Sunday, May 24, 2020
Now we Like Them, Now we Don't
Mirror trees have always seemed like a viable yet last-ditch effort for me. It's not that I'm an adoptee in search of my birth parents, but I am in search of the birthright of my heritage. Thanks to some likely-excusable but now-bemoaned reasons, my paternal grandfather never felt the freedom to share his ethnic roots. Now, two generations after the fact, I and my cousins can understand what he was up against, but still we wish he would have felt freer to share that story.
Still, we have a recourse. DNA testing has opened up possibilities for many people who never knew the true story about their roots—yes, including adoptees. Because I'm almost in the same boat, I keep a close eye on what people in that situation do to untangle the mystery of their past. I've since moved from that tentative position of finding two, maybe three, matches who likely belong to my paternal grandfather's side of my family tree to finding nearly a dozen matches. And though my matches families' trajectory didn't include a stop in New York City, as mine did, they all came from that same tiny village in the northern reaches of Poland. It's time to see how our trees collide.
And collide it might be. Last time I mulled over possible research approaches, the favored advice for adoptees was to build what is called a mirror tree. Plenty of researchers were plugging the technique, from the experts to the motivated-yet-avocational to those marketing to the avocational.
Then, suddenly, the word on the street was that mirror trees were no longer in favor. There were other tools which some thought might be more helpful. Among them is the AutoCluster tool from Genetic Affairs, which, when coupled with their addition of an automated tree building service, can target specific potential connections for an adoptee. And although Ancestry.com itself—boasting the largest database of DNA test participants—once suggested adoptees visualize their family connections using a chart-generating program like Lucidchart, it turns out one of their own recent product developments, which they dubbed ThruLines™, may have been the very tool which saved adoptees from computer-assisted contortions.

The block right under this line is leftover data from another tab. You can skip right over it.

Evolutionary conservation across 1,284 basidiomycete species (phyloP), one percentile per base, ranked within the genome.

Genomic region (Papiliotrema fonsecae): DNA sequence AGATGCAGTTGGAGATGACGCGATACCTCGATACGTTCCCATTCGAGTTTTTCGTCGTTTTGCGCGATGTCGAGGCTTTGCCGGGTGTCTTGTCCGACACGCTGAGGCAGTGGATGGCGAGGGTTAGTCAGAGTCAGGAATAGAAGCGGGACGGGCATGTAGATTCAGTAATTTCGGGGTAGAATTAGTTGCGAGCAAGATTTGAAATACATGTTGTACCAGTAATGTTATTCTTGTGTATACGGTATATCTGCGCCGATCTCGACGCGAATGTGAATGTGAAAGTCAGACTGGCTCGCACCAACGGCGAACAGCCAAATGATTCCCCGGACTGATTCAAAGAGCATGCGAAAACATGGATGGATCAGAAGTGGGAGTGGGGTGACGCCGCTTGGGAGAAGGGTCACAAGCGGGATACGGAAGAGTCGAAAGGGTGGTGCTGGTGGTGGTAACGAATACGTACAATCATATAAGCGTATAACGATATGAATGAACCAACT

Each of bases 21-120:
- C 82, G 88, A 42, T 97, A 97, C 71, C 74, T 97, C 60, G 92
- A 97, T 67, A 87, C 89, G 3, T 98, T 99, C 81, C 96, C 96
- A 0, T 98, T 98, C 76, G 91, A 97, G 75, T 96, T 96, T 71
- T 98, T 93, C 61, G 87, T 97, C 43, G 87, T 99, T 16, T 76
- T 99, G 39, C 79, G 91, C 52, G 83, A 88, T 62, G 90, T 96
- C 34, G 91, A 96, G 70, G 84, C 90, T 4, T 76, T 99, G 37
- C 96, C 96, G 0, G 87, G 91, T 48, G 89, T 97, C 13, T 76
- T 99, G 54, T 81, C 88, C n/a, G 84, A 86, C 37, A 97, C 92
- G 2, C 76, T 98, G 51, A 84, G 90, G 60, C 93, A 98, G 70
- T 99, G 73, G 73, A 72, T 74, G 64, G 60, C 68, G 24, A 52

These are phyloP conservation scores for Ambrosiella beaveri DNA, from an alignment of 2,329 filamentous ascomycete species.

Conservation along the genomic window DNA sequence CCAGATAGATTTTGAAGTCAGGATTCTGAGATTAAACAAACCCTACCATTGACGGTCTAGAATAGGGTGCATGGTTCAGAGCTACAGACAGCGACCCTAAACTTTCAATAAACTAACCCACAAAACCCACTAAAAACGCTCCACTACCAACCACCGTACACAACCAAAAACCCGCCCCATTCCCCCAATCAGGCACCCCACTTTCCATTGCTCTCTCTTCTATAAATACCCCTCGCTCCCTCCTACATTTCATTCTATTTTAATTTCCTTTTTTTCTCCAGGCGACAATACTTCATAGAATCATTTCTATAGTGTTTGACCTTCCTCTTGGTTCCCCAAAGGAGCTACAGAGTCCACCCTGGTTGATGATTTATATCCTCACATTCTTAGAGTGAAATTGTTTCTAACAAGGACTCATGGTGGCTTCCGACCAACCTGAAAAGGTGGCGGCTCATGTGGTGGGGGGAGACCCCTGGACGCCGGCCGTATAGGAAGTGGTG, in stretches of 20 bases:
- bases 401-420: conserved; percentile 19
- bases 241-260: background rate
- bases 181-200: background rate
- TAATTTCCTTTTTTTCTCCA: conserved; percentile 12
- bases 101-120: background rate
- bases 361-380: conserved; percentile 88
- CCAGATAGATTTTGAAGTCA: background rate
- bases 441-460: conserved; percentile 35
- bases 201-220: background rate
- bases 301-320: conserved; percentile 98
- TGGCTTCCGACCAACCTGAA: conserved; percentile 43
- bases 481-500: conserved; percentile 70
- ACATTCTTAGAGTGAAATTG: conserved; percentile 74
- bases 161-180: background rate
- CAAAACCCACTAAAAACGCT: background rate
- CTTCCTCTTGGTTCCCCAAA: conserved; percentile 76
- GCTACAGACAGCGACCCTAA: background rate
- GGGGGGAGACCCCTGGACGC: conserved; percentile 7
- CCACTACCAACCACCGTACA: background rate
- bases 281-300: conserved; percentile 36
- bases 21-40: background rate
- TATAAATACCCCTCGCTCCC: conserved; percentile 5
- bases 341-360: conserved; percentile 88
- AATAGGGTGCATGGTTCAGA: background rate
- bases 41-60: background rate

Of course, the downside to ThruLines™ is that I need to add in my mystery grandfather's suspected parents to my tree—and then a match needs to have that in his or her tree, as well. After all, ThruLines™ is based on connections traced from information provided on Ancestry subscribers' trees. No correct information, no correct match intel. Simple as that.
Right now, the only match connected to my mystery grandfather who shows up in my DNA results is my brother's daughter, who likely grabbed that information on our grandfather from my tree. Not a very helpful hint. And, face it, if I put my hypothesis about my connection to those many Wisconsin Michalski cousins on my tree, if everyone else copied it as confirmed truth, guess what would likely show up on our ThruLines results? In a way, the results from this new tool lead us back to that same dilemma, creating a new kind of "mirror" in the feedback loop of everyone copying everyone else's tree.
The surest way to overcome such dilemmas is to bite the research bullet, brush up on my Polish language skills, and dig into those Pomeranian records online to see how those Michalski cousins actually do connect with my Puchalski forebears.